WWF-India’s interventions

  • Infrastructural support to the forest department

    We work closely with the forest department to provide strategic and timely infrastructural support such as patrolling vehicles, field kits, metal detectors, LED torches, GPS, walkie talkies to supplement the protection regime in Protected Areas. We have provided such infrastructural support to Kanha, Pench, Achankamar, Satpuda, Melghat, Tadoba, Panna, Bandhavgarh and many other Protected Areas. In the forest corridors, we have assisted the forest department in forming well-equipped patrolling units. Long-term projects such as the establishment of wireless networks, creation of spatial digital database of specific areas and management of waterholes have also been taken up.
  • Monitoring tigers and other wildlife

    In collaboration with the Madhya Pradesh Forest Department and National Tiger Conservation Authority, we conduct camera-trapping exercises to monitor tigers, co-predators and prey base in the wildlife corridors. In the Kanha-Achankarmar-Pench corridor, camera traps have also been set up to monitor carcasses of cattle kills, which helps to identify the tiger that is coming in constant conflict with the villagers and allows the forest department to better manage wildlife conflict. It also ensures the carcass is not poisoned by angry villagers, thereby reducing retaliatory killings.
  • Reducing forest dependence/working with local communities

    We are working in villages in the Kanha-Achankarmar, Kanha-Pench and Kanha-Tadoba corridors to reduce the local community’s dependence on forest resources by proving alternate sources of livelihoods and energy needs. Biogas plants, smokeless/energy-efficient stoves and solar water heaters are provided to the communities, resulting in a significant decrease in fuelwood collection. To reduce open grazing of cattle, fodder lands have been introduced in some villages to ensure cattle grazing is restricted to a defined area. Local communities are also introduced to alternate income generation activities to uplift their economic conditions and reduce their dependence on forests.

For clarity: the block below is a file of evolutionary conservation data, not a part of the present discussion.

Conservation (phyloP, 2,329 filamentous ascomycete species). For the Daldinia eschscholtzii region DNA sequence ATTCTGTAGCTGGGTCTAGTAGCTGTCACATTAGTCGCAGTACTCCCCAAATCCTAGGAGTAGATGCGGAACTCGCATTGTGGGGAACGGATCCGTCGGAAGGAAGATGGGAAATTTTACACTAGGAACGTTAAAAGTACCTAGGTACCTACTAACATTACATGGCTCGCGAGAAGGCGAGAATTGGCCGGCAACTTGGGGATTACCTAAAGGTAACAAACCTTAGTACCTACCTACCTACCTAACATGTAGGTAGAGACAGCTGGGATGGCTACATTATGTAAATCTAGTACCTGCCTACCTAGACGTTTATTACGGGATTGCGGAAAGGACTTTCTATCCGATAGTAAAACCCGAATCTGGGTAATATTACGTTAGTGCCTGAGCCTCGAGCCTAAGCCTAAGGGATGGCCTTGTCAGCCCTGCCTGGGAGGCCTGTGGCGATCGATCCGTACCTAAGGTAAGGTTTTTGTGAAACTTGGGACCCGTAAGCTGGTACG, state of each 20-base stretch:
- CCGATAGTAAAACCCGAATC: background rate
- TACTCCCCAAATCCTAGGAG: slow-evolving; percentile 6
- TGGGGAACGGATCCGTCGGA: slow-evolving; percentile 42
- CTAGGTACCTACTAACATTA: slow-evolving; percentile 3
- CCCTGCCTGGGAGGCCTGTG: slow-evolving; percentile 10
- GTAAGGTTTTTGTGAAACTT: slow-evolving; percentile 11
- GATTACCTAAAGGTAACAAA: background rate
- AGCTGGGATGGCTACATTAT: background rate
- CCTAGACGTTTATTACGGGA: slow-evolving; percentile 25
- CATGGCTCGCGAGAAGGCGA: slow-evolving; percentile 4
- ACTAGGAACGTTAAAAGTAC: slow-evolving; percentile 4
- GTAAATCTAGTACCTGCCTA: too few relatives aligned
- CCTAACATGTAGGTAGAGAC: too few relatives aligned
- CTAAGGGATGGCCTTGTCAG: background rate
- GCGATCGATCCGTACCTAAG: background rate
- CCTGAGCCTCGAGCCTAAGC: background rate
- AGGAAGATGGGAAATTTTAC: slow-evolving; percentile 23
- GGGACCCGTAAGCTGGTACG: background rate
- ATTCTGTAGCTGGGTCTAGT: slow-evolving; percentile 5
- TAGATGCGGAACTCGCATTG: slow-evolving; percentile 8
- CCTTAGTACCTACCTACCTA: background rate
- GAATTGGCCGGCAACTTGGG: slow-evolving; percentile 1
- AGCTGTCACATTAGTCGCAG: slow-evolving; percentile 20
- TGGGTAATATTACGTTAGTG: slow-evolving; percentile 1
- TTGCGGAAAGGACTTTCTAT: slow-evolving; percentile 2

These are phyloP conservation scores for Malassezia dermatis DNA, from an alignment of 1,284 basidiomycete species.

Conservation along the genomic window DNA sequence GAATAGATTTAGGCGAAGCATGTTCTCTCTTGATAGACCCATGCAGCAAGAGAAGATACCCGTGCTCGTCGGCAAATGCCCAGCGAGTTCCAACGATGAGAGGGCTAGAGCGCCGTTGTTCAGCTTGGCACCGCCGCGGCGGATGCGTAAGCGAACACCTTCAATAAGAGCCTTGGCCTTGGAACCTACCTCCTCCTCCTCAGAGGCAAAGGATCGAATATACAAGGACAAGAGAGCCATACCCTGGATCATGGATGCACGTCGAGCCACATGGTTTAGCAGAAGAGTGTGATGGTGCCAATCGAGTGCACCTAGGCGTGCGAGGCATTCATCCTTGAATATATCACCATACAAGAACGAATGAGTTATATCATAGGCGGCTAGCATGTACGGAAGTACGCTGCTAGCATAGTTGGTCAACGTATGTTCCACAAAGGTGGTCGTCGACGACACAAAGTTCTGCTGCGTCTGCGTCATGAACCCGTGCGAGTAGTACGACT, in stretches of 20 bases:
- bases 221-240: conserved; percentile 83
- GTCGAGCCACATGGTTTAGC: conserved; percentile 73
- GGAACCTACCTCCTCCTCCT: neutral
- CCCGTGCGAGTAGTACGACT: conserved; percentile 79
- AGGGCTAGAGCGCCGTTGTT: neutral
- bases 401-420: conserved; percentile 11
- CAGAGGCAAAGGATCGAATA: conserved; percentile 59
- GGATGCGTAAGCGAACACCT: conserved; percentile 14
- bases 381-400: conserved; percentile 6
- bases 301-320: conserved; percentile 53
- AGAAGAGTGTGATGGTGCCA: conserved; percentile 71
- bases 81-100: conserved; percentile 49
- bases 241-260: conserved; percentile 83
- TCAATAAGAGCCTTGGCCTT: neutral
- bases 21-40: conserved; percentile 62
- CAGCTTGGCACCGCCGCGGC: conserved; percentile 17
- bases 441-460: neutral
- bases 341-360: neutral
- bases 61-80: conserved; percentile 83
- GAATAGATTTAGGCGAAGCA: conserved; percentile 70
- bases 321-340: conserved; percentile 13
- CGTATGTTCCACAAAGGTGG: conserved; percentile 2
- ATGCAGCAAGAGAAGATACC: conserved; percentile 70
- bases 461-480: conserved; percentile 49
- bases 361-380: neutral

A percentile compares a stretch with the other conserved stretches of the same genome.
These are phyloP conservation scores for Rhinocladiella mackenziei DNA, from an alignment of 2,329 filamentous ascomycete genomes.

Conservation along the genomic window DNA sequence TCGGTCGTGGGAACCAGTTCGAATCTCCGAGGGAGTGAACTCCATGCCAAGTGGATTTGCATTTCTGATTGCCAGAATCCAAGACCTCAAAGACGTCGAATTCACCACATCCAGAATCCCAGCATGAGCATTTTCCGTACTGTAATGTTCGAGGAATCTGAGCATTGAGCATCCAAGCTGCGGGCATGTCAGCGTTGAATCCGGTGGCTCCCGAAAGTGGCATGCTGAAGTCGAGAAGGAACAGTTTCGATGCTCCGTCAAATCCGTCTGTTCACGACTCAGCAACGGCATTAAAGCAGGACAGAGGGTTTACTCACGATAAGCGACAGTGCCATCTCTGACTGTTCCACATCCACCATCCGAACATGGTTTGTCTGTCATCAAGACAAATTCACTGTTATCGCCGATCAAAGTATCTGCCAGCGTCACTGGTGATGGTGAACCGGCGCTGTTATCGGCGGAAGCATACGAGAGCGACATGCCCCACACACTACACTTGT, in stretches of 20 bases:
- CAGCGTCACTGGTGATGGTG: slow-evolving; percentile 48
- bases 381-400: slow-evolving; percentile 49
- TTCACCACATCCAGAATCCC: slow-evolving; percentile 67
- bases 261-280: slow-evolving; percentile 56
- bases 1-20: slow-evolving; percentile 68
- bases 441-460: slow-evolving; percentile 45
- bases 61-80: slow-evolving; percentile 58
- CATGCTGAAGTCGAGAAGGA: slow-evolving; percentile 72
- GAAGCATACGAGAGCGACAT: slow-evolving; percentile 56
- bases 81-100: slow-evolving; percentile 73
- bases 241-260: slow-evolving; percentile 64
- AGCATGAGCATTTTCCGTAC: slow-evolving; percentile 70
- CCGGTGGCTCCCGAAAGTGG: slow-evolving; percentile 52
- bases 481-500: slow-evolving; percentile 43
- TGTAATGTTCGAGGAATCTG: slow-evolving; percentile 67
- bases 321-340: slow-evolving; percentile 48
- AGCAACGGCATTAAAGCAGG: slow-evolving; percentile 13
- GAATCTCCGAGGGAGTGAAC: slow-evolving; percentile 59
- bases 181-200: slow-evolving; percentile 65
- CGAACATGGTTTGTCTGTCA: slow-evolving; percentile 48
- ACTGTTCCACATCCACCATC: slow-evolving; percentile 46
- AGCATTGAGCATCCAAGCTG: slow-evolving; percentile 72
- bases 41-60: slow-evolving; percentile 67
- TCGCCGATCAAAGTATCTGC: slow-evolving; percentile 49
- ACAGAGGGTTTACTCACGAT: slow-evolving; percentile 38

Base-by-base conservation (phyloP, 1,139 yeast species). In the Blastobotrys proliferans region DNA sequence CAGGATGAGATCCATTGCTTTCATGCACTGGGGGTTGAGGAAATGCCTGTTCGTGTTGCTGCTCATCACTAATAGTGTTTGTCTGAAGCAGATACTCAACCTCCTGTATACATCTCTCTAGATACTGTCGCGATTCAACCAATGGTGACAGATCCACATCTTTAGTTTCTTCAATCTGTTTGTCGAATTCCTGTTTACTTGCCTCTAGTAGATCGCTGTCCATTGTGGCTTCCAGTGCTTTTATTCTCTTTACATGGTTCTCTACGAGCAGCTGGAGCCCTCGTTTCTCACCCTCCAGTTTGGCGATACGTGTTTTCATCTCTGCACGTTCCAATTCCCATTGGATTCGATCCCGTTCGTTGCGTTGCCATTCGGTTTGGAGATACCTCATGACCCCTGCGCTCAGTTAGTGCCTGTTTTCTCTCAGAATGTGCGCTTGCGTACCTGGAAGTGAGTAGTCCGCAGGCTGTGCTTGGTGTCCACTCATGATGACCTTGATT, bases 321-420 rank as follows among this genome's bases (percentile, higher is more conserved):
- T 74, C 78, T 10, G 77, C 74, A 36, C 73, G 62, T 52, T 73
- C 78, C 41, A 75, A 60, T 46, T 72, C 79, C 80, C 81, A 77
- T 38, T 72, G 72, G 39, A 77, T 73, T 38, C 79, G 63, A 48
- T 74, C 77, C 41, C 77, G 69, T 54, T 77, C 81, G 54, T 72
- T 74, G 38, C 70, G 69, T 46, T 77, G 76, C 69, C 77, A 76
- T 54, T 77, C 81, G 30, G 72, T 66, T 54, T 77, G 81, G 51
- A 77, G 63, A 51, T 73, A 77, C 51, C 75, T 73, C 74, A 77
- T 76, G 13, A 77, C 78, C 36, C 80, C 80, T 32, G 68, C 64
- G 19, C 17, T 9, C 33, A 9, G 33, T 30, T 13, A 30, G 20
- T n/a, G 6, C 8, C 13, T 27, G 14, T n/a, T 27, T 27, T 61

• Managing human-wildlife conflict

    In order to control retaliatory killing, victims of cattle lifting cases due to tiger attacks are provided with interim relief in the form of monetary compensation which helps the victims in covering their loss in the time taken for the compensation from the government or forest department to reach. The carcass of the cattle is also monitored to ensure it is not poisoned by the agitated community.
  • Promoting political will towards conservation

    To inculcate a positive attitude for wildlife conservation, WWF-India engages with local communities, local social political leaders, and the forest department, bringing them under one umbrella through several events. Using the results of our scientific research and studies in the area, we lobby for the adoption of policies favourable to conservation measures, and in many cases stopping developmental activities that would have irreversible negative impact on the habitat and its wildlife.
  • Raising awareness amongst local communities

    WWF-India conducts regular educational programmes for schoolchildren as well as members of the local communities. A dedicated mobile resource van travels across the landscape, engaging with communities through innovative activities, informing them about the importance of wildlife and forests. It also educates them about the wildlife supported by the forests, the important role they can play in conservation, as well as living in harmony with the wildlife. Several village-level nature clubs have also been started in schools to sensitize students from a young age.
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